Authors: Rajendra D. Badgaiyan
Neurotransmitters are important regulators of the brain function. However, their precise roles in the processing of human cognitive and behavioral functions remain unclear primarily due to lack of a technique that allows detection of these neurochemicals during brain processing. Consequently, most of the data concerning roles of neurotransmitters have been acquired in laboratory animals. Since the animal data does not explain many functions of the human brain, we developed a dynamic molecular imaging technique to detect, map, and measure neurotransmitters released acutely in the human brain during processing of a cognitive or behavioral task. The technique exploits the competition between a neurotransmitter and its receptor ligand for occupancy of receptor sites. In these experiments, after volunteers have received an intravenous bolus of a radiolabeled ligand, they are positioned in the positron emission tomography (PET) camera and asked to perform a task. During task performance PET data are acquired dynamically. The concentration measured at the voxel level is analyzed using a receptor kinetic model to estimate values of various receptor kinetic parameters. Based on these values, neurotransmitters released during task performance is detected, mapped and measured. Using this technique we have detected dopamine released in the human brain during processing of a number of cognitive and behavioral tasks. Based on these data we conclude that the technique extends the scope of neuroimaging studies. It can be reliably used to study neurochemical control of human cognition and behavior.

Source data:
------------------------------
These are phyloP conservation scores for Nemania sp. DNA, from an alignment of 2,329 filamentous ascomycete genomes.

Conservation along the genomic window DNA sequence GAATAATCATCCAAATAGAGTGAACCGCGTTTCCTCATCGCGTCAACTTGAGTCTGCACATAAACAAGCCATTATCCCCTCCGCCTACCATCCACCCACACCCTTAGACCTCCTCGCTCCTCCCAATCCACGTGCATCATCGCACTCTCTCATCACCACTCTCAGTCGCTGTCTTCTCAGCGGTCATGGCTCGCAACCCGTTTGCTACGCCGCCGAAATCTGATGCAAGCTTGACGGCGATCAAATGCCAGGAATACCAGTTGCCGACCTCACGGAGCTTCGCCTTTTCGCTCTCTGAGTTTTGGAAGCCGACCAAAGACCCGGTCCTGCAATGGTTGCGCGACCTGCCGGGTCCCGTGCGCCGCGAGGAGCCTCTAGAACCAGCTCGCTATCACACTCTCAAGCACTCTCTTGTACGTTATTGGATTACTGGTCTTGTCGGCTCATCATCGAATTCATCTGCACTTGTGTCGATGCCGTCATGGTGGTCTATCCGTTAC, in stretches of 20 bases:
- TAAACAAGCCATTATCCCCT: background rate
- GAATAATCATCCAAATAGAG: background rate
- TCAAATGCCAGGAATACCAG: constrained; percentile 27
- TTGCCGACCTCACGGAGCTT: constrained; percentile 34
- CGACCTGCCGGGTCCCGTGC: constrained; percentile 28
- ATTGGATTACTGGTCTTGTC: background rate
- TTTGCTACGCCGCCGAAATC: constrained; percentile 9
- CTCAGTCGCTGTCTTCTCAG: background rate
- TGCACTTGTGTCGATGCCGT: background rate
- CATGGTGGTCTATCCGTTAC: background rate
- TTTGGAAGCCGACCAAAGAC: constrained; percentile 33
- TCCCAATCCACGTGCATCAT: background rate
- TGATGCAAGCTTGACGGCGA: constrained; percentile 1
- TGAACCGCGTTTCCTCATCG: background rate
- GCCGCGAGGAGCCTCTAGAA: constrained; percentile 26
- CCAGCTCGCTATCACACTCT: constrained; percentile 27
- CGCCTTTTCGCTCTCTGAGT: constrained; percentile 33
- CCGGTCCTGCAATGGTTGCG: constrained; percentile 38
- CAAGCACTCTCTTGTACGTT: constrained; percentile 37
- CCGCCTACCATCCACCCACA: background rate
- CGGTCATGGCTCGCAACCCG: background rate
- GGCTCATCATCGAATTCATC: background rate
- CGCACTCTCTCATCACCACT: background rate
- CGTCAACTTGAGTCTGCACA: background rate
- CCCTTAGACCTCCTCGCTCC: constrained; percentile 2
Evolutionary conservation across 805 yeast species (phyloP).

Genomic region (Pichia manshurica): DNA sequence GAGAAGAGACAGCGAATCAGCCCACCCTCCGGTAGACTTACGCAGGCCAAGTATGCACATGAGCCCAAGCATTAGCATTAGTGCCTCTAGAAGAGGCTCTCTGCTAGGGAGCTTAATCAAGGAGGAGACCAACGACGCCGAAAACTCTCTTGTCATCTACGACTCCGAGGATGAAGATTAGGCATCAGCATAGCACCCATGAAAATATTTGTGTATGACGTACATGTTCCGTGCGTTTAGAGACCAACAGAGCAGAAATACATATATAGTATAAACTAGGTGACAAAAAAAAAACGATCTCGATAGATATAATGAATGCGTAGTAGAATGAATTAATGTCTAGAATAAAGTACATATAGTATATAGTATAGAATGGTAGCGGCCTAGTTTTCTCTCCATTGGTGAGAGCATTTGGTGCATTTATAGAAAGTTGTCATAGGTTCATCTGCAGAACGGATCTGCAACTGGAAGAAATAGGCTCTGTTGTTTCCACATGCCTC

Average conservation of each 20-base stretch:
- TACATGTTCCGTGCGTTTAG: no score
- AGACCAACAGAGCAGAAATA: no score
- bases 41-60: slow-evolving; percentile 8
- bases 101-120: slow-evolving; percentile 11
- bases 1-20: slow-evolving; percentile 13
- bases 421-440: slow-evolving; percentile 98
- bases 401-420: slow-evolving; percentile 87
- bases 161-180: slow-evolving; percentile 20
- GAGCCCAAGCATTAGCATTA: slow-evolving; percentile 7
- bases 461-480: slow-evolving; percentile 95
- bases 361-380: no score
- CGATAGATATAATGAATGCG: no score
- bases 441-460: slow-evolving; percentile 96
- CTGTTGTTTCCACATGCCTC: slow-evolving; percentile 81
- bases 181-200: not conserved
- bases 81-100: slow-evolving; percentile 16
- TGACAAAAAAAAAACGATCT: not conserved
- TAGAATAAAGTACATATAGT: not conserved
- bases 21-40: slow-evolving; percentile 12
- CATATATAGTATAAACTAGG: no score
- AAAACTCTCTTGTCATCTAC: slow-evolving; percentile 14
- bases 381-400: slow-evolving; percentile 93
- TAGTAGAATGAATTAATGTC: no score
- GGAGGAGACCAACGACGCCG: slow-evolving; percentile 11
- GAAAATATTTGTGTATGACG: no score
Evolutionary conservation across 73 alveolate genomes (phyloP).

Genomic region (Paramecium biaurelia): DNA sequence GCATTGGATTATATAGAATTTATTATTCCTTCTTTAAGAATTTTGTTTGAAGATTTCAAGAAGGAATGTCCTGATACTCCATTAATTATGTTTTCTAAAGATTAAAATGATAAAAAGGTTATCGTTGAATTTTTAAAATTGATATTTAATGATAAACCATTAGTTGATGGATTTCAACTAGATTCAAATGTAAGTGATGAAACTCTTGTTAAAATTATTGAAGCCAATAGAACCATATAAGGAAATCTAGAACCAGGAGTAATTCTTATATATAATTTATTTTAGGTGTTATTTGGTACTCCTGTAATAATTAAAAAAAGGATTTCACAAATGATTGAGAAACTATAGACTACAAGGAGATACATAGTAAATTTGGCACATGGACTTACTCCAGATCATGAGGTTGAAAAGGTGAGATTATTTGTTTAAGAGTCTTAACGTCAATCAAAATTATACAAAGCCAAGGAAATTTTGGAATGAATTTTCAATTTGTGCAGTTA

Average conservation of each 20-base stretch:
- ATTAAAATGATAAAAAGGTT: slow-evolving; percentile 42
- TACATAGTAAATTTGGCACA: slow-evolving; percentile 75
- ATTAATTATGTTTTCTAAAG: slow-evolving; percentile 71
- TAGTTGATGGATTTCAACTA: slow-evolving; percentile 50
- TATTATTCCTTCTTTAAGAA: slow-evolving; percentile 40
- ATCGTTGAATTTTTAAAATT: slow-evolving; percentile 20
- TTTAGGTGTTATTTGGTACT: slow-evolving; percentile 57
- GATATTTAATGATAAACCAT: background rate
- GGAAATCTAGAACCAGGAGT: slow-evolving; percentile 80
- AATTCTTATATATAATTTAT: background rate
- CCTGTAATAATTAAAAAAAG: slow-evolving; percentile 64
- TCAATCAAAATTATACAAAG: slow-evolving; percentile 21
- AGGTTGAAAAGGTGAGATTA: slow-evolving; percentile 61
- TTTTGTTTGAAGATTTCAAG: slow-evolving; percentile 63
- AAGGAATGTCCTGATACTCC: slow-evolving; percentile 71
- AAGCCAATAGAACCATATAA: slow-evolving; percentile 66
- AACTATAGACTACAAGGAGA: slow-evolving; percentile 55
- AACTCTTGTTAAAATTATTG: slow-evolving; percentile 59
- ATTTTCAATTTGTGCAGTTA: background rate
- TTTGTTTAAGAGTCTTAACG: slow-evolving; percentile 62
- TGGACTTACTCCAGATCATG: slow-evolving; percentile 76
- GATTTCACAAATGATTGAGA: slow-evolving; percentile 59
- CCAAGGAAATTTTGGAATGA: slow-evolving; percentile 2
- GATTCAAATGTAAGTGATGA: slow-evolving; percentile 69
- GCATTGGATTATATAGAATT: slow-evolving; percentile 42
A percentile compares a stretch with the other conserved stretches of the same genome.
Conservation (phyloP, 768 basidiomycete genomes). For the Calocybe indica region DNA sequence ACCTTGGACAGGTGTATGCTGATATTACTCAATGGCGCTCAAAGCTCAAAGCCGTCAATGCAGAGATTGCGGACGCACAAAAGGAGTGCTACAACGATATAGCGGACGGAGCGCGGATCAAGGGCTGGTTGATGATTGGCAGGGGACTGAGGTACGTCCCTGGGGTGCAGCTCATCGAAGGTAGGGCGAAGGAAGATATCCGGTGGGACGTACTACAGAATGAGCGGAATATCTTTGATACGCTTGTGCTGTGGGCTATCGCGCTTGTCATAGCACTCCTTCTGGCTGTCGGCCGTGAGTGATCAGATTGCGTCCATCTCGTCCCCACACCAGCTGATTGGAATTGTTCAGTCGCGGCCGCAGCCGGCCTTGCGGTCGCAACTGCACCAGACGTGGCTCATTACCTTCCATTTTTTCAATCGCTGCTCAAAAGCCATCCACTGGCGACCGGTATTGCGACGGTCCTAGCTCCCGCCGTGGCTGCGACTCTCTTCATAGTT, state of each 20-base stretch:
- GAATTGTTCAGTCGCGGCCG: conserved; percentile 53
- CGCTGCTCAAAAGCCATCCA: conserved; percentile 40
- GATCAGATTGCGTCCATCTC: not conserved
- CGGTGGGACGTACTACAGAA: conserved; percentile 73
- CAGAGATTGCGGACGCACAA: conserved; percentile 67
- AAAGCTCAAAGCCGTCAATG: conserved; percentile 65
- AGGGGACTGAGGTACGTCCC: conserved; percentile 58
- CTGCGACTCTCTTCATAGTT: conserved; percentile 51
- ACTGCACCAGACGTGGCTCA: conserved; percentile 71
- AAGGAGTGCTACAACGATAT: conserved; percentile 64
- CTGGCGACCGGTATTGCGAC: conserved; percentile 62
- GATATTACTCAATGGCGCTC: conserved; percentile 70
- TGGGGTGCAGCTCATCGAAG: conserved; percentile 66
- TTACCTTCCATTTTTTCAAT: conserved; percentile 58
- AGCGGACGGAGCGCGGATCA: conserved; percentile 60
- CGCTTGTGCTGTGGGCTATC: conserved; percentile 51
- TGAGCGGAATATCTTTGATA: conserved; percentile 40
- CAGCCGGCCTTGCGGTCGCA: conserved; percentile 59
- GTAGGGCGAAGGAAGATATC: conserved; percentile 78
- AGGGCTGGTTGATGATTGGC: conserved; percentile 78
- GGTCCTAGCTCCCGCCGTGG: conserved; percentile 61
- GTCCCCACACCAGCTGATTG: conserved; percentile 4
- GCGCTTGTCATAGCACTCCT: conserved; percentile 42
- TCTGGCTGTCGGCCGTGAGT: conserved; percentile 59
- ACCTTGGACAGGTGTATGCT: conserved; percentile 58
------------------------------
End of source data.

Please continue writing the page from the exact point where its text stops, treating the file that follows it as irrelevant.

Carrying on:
Keywords: PET, dopamine, neurotransmission, raclopride, fallypride, cognition, single scan dynamic molecular imaging